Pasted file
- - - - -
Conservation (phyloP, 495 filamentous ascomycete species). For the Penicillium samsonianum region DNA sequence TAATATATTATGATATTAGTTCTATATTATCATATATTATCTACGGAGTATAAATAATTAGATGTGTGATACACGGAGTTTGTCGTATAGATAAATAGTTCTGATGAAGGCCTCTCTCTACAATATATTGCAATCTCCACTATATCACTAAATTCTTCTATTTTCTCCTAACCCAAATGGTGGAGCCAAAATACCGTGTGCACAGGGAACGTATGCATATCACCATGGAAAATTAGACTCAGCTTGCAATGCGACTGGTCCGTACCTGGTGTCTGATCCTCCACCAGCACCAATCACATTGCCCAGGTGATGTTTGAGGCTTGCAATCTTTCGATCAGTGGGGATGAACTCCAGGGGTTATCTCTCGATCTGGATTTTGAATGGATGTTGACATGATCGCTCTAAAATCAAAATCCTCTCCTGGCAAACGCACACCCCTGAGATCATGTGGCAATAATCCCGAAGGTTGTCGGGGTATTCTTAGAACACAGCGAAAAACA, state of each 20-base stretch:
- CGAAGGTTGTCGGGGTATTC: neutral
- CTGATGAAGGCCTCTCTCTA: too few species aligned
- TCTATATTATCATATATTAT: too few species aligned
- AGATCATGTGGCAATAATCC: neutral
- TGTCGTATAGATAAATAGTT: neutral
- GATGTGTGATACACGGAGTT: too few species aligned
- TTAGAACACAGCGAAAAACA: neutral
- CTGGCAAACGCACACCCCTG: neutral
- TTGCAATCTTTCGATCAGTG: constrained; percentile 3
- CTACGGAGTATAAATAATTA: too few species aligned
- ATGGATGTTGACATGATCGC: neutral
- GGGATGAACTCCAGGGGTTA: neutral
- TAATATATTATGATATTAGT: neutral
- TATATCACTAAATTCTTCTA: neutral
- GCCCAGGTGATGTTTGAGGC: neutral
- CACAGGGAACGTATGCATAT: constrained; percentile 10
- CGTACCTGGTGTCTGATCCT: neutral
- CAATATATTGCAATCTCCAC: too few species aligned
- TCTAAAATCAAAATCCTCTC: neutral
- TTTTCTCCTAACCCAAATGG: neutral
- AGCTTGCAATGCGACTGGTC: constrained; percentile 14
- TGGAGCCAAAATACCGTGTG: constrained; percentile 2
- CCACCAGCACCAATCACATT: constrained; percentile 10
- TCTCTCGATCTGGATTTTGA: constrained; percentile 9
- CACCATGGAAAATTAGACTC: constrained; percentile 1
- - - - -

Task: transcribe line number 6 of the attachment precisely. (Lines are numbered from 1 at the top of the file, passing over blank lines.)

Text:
- TGTCGTATAGATAAATAGTT: neutral